6. Tricks? That's an awfully suspicious was of phrasing it. They've simply looked at the reality of the situation and decided that on balance they're much more likely to default on their loans so it would be unprofitable to offer them insurance.

    Bollocks they do. Short of massive government grants that they keep having to repeat every six/twelve months these companies are fucked, the management and unions have run them into the ground. The only way to even possibly turn them around is to declare Chapter 11 bankruptcy and massively restructure by screwing over the unions and ex-employees by slashing what they owe them.

    No it's economic reality. Criminal would be if the insurance companies offered them a policy only for them to default and lose tens if not hundreds of millions of dollars even when everyone can see where it's heading. That would be criminal negligence with their shareholders money.

    Insurance thugs? Well nice to see that you're being honest about you biases at least.

    The problem with reducing production is that a lot of their costs aren't operating costs but fixed costs such as things like pension or benefits payments to past employees that will still be there soaking up all their money even if they didn't produce a single car.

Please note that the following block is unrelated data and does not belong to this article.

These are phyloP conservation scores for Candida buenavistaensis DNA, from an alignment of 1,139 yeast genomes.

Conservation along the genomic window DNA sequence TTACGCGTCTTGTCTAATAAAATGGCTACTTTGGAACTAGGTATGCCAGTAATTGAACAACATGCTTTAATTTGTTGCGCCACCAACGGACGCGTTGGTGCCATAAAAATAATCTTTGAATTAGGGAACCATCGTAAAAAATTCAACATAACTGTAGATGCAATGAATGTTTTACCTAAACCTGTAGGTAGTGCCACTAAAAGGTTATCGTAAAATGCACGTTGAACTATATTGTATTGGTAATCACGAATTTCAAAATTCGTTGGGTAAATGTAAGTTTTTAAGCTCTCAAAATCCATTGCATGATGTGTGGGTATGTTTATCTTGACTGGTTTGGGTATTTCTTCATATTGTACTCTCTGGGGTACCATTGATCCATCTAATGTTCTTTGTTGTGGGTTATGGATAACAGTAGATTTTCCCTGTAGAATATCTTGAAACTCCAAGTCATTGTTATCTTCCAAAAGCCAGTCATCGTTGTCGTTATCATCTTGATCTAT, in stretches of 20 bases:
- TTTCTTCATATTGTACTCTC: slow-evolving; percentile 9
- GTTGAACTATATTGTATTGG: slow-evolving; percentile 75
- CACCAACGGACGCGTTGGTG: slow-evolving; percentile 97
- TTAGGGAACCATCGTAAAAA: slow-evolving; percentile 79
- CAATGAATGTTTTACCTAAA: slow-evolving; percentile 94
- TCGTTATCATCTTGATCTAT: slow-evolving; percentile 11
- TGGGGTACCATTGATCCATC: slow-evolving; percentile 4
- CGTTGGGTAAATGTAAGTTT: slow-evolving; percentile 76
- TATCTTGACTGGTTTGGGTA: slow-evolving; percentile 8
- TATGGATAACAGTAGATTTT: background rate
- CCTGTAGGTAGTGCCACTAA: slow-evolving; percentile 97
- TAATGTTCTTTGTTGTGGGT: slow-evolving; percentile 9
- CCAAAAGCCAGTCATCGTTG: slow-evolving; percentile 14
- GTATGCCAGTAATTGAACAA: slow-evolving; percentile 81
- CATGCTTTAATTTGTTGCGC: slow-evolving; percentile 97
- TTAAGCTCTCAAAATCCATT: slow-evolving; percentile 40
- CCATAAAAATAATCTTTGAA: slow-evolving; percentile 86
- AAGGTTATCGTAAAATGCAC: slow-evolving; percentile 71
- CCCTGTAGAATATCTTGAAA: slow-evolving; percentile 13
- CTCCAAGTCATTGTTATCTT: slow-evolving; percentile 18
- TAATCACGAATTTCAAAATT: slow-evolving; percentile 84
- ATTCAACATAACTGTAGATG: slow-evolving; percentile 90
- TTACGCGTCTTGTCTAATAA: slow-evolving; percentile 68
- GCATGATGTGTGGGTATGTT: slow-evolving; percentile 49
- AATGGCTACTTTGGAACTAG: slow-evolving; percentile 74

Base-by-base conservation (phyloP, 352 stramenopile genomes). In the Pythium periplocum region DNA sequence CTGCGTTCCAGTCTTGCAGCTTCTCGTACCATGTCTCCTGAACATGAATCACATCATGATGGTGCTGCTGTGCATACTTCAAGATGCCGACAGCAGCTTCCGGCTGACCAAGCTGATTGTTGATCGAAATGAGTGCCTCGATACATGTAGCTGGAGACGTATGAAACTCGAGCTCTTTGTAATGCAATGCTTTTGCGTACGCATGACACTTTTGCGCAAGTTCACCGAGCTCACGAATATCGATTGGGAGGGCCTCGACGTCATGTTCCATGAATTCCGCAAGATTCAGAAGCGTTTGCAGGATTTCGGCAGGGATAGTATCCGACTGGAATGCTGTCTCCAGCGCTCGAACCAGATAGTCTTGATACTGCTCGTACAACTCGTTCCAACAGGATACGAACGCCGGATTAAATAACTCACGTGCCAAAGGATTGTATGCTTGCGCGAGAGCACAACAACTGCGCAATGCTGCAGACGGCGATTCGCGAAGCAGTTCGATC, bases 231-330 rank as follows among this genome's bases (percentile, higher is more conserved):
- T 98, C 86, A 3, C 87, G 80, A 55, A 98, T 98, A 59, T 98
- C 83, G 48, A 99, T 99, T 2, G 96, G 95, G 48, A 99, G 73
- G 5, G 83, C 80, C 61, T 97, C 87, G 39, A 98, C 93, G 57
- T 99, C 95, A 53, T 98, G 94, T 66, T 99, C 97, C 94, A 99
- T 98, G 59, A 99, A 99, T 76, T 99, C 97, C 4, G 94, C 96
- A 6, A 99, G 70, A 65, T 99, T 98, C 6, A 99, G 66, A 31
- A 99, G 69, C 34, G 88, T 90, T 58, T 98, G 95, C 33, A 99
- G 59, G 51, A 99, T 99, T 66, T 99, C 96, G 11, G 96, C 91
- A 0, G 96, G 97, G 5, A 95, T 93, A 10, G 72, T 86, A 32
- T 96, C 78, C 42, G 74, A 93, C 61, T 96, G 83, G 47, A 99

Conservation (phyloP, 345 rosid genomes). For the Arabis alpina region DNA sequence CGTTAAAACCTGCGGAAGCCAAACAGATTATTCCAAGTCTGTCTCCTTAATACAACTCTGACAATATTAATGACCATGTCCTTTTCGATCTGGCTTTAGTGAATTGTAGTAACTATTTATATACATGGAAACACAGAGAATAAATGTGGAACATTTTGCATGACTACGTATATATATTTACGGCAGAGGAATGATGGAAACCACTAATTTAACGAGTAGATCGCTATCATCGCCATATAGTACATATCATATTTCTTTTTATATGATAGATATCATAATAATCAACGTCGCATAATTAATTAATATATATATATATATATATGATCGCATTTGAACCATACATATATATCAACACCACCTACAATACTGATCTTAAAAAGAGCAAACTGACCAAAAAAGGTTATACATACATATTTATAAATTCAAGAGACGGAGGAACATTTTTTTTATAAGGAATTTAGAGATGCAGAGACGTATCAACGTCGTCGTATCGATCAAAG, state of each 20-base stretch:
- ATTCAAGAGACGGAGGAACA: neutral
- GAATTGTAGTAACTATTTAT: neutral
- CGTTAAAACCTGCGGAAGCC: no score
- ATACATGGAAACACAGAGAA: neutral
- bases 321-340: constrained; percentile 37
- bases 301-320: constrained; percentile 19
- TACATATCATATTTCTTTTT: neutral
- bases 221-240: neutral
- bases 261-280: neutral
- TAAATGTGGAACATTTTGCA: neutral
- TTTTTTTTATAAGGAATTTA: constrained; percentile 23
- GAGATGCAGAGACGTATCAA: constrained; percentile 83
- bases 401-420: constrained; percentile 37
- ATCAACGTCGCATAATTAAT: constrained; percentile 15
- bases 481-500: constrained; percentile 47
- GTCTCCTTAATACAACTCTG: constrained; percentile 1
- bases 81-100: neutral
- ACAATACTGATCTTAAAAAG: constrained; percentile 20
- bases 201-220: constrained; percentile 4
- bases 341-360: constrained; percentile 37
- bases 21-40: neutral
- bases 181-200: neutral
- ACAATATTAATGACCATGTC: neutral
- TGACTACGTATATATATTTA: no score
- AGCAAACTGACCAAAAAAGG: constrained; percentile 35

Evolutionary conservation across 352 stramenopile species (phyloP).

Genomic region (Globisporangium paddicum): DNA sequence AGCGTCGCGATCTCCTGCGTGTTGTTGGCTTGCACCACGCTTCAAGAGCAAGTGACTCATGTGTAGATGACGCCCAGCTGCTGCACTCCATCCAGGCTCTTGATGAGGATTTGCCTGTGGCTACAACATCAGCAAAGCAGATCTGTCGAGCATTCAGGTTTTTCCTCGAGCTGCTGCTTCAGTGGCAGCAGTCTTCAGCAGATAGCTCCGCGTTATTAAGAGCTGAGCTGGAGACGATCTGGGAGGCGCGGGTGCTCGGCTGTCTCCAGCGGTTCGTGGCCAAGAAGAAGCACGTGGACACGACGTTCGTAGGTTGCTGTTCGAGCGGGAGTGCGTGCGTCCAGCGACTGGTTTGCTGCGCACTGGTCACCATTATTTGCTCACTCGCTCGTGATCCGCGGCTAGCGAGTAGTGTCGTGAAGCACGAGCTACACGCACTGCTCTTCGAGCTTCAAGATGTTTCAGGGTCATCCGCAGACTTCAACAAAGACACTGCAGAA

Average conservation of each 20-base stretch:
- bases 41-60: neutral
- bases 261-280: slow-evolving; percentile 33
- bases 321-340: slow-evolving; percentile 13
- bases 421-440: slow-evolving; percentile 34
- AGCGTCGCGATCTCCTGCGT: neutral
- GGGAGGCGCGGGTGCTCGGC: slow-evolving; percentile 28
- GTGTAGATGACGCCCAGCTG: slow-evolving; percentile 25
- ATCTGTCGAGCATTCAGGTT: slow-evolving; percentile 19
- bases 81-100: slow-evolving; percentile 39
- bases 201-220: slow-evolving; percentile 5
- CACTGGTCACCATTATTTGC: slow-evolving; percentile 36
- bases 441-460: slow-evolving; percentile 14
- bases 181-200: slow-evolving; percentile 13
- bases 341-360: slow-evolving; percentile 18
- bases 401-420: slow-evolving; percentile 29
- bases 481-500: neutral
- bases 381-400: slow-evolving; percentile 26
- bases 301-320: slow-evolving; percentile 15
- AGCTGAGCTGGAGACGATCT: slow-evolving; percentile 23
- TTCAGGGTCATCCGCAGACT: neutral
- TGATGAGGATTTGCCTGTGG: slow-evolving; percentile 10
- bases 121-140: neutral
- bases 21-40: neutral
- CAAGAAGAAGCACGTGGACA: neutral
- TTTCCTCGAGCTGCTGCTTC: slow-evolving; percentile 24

The best slowing production down would be to drag out their corporate deaths by six months to a year extra. And if they cut orders their suppliers will still have to lay people off, it'd just be that they'd lay off half straight away and the other half in a couple of years rather than keeping full production and laying everyone off in a year. Hardly any benefit to that really.

    Responsibility, whose? Who pray tell has the responsibility for keeping absolutely craptacular corporations in business who have so fucked themselves that they lose hundreds of millions/billions of dollars a month? You seem to be trying to say that for some reason people like the government or insurers owe GM and Ford money to keep going when they've brought it on themselves. This is capitalism, if you can't make a product that enough people want to buy then you should go out of business and shut down.

    More than likely. From what I remember reading decades and decades ago back when times were good they made massive commitments in regards to things like pay, benefits and pensions to keep the unions sweet.

    Since then however they've been steadfastly making the wrong types of products for what customers want thanks to not innovating but sticking to old ideas, quality control has been dicey in places which killed their reputations even when problems were corrected, they've had to upgrade old facilities unlike the Japanese firms who could start from scratch and especially at GM the corporate culture was highly resistant to new ideas or ways of doing things. Throw in that they're tied up with agreements they made to to the unions that make layoffs and plant closures difficult and it's looking pretty hopeless.